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If your plant leaves appear like a kid was doodling squiggly lines, you have leafminers. Leafminers are larval (maggot) stage of insects that live in and eat the leaf tissue of plants. They appear in spring, like young robins and daffodils, but are nowhere near as welcome. The vast majority of leaf-mining insects are moths (Lepidoptera), sawflies (Hymenoptera), flies (Diptera), though beetles  (Coleoptera) also exhibit this behavior.

Leafminer damage.

Leafminer damage.

Host Plants

Host plants include apple, beans, beets, blackberries, cabbage, citrus plants, Swiss chard, lettuce, garlic, peppers, tomatoes, onions, spinach and a variety of ornamental flowers especially chrysanthemum and nasturtium, trees and shrubs.

Description

On vegetable crops, the most common leafminers belong to the genus Liriomyza.

Adults are small (1/10th of an inch or 2.5 mm long) black and yellow flies with clear wings and are similar in appearance to small, hunch-back house flies. Sometimes the flies are more silvery-gray in color than black.

Adult American serpentine leafminer

Adult American serpentine leafminer

The only leafminers that lay masses of eggs on the underside of leaves in gardens are Pegomya fly species (Anthomyiidae), on Amaranthaceae (spinach, chard, etc.) and Polygonaceae (docks, garden sorrel; occasionally rhubarb, but the larvae always seem to die pretty quickly in rhubarb leaves). All agromyzid flies (such as Liriomyza) insert their eggs in plant tissue, and these are impossible to see, although sometimes you can see discolored spots where the female inserted her ovipositor. They are tiny, cream-colored and oval.

The larvae of leafminers are bright yellow or pale green, stubby, translucent maggots that are about 2 mm long when they emerge from the leaves to pupate. Pupae look like tiny brown grains of rice. Leaf-mining flies though, don’t make cocoons.

Lifecycle

Adults emerge from overwintering cocoons in early spring and lay their eggs in clusters just under the surface of the leaf epidermis. The larvae mine leaves for 1 to 3 weeks till mature, then drops down to the soil and pupates for 2 to 4 weeks. There are normally 2 to 3 generations per year; more in greenhouses.

Damage

Larvae mine between upper and lower leaf surfaces, creating winding, whitish tunnels that are initially narrow, but then widen as the larvae grow. This may cause leaves to dry out, resulting in sun-burning of fruit and reduction and yield and quality. Excessive damage from larvae on young plants and seedlings can cause them to die due to lack of chlorophyll and reduced photosynthesis.

Leafminer lifecycle.

Leafminer lifecycle.

Mines and feeding punctures also open up ways for pathogenic organisms to enter. Excessive leaf mining may cause death of the plant.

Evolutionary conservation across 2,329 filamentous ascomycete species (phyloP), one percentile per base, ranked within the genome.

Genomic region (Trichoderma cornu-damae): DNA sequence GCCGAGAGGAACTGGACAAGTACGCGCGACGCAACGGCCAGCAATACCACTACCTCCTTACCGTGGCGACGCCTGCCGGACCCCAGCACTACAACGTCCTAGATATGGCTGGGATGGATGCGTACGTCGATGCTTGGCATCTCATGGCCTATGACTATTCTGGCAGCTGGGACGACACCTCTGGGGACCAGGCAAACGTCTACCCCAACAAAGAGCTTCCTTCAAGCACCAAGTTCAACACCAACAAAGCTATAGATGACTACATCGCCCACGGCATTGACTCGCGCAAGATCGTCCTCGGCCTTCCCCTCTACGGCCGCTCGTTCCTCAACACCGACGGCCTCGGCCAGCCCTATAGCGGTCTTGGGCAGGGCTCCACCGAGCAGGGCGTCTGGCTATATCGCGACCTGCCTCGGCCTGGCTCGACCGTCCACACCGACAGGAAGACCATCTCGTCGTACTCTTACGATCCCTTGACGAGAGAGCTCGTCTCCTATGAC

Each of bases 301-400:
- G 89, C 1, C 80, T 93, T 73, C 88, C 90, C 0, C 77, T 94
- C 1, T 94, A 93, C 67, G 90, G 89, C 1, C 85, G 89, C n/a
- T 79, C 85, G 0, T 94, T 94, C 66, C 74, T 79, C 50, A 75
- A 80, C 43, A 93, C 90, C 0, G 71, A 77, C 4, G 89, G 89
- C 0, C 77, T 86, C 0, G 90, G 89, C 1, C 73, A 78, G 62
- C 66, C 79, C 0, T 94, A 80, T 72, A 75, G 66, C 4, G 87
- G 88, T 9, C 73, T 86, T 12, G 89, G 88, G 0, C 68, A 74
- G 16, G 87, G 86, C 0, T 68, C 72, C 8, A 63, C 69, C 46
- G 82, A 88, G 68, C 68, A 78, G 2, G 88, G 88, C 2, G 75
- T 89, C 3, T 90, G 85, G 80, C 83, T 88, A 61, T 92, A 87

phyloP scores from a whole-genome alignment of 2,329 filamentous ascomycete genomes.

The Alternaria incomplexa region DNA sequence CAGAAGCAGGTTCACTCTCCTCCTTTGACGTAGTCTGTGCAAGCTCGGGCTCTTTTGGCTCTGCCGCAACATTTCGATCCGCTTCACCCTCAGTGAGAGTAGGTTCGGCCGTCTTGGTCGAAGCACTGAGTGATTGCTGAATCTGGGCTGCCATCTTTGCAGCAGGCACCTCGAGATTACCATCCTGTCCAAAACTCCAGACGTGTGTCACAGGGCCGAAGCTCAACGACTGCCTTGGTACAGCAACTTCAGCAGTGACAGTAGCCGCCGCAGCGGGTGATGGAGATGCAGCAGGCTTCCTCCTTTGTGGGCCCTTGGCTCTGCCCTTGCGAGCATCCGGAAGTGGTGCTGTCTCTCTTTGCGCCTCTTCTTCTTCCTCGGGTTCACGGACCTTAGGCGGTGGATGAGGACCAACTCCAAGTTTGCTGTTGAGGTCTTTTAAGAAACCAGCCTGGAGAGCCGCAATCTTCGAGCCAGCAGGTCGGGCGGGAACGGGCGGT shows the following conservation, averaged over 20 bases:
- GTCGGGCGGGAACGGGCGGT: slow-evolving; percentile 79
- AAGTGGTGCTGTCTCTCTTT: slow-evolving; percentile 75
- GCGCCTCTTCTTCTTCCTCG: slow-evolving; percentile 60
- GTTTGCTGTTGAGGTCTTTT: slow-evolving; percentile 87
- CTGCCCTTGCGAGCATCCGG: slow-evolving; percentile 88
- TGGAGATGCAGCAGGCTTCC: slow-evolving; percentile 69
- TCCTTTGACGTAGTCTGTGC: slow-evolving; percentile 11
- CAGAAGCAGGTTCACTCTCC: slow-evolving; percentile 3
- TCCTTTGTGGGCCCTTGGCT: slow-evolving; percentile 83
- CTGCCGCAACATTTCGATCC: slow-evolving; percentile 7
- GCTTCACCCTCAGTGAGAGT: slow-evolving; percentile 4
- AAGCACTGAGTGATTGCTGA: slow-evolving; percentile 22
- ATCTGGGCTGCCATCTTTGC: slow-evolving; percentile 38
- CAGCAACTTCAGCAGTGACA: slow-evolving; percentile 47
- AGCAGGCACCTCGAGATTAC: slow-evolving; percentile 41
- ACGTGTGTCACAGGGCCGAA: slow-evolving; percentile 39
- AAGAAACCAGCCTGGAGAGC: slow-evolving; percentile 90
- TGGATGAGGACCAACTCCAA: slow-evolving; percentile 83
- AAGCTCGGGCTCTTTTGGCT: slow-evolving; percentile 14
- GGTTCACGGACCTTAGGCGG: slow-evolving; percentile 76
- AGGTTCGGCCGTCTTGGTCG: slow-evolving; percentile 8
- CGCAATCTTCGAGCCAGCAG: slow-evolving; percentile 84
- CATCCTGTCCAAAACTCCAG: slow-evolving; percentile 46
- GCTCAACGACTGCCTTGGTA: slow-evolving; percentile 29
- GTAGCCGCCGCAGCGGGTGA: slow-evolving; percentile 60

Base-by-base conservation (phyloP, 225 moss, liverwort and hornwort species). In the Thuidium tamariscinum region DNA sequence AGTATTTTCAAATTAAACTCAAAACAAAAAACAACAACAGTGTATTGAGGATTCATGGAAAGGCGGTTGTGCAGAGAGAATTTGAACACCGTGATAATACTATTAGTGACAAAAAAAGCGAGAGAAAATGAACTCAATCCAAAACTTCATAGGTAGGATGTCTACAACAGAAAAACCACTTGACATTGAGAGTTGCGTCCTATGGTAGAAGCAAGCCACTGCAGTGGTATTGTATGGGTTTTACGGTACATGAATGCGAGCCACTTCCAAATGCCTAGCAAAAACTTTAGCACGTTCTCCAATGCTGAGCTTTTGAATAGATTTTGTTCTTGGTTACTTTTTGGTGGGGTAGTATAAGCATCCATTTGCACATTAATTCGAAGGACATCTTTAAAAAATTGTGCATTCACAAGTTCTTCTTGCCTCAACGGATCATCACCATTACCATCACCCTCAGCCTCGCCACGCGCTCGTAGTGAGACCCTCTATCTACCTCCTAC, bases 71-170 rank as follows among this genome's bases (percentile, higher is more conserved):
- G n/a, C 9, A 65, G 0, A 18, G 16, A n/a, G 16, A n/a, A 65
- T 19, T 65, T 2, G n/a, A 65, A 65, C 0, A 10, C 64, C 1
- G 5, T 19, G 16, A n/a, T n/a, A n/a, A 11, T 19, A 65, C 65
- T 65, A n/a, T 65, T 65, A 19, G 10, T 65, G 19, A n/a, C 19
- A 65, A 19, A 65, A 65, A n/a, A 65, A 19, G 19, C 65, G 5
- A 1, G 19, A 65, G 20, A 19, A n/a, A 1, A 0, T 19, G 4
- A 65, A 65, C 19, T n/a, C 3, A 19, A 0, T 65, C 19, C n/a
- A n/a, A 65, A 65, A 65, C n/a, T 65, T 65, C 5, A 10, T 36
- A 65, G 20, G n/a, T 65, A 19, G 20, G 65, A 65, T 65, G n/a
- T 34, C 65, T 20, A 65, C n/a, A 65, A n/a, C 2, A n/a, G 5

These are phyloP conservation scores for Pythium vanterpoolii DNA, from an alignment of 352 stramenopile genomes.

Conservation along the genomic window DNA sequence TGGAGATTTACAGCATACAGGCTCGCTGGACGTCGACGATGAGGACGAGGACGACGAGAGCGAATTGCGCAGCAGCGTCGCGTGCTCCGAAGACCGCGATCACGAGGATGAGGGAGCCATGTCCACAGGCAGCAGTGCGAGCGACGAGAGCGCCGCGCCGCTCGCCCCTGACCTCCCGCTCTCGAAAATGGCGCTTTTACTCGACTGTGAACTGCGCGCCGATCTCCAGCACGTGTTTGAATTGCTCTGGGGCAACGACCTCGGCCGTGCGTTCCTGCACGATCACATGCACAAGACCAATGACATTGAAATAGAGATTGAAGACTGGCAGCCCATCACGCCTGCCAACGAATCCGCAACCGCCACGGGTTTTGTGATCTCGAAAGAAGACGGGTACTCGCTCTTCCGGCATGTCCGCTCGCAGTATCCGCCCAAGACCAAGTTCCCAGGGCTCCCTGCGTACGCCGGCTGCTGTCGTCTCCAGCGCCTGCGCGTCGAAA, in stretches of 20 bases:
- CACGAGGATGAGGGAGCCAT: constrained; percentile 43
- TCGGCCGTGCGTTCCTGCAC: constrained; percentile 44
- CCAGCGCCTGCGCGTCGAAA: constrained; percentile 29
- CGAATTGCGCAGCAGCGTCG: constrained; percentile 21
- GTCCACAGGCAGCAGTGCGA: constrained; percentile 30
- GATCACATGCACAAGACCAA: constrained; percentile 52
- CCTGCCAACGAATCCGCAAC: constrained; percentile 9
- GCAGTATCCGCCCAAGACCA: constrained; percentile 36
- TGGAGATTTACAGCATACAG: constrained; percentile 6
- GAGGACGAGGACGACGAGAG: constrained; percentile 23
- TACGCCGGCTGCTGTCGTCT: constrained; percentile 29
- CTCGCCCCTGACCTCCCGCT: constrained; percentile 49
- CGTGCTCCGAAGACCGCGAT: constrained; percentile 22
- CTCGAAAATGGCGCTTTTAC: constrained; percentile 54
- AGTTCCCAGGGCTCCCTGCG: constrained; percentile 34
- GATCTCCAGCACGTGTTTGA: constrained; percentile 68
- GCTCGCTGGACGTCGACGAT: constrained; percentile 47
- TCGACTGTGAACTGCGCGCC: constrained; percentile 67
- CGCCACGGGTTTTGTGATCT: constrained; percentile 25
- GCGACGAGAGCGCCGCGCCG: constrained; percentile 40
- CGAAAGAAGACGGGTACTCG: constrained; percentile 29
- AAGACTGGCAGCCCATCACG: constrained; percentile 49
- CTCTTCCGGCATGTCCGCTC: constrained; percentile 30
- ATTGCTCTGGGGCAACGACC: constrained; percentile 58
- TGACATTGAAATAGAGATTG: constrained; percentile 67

Organic Control and Prevention of Leafminers

1. Check your transplants for leaf mining damage before planting them out in your vegetable garden.

2. Cover plants with floating row covers to keep adults from laying eggs on leaves. Protect small seedlings by covering them with a protective cloth or a cold cap.

3. Pick off and destroy infested leaves.

4. Do not plant vegetables in areas where you’ve had previous leafminer infestations.

5. Cut forage crops, remove remaining old plants and till the ground after harvesting your crops. This can significantly reduce leafminer populations by destroying pupae in the soil and eliminating several sources.

6. Scout for egg clusters on susceptible plants regularly and destroy them as soon as they are visible.

7. If available, plant vegetables varieties that are less susceptible to leafminer infestation, such as tomato with curled leaves.

8. Leafminers on vegetable crops have been kept under control by their natural enemies, in particular parasitic wasps such as Diglyphus begini and Chrysocharis parksi. These wasps feed on leafminer larvae and can significantly reduce leafminer populations. Diglyphus isaea is a commercially available beneficial insect that will kill leafminer larvae. Encourage these parasitic wasps by planting nectar-and pollen-rich flowers such as dill and yarrow.

9. Leafminer infestation can be reduced or prevented by planting trap crops near the plants to be protected. Lamb’s-quarter, columbine and velvetleaf will distract leafminers, drawing them to these plants and thereby reducing the incidence of attacks on nearby crops.

10. Spray infected plants with Spinosad, an organic insecticide, which will control the leafminer. Spinosad does not kill on contact but will have to be ingested by the leafminer to take effect.

11. Spray Neem oil to control or prevent leafminer infestations. Neem oil will break the leafminer’s life-cycle by preventing larvae from reaching maturity. It also acts as an anti-feedant, a repellant and it interferes with egg laying activities.

12. Use sticky yellow traps to catch egg laying adults.

13. Cover the soil under infested plants with plastic mulch to prevent the larvae from dropping down into the soil and pupating.

14. If using trap crops to distract leafminers is not on your agenda, control weeds such as lamb’s-quarter and dock which are known leafminer hosts.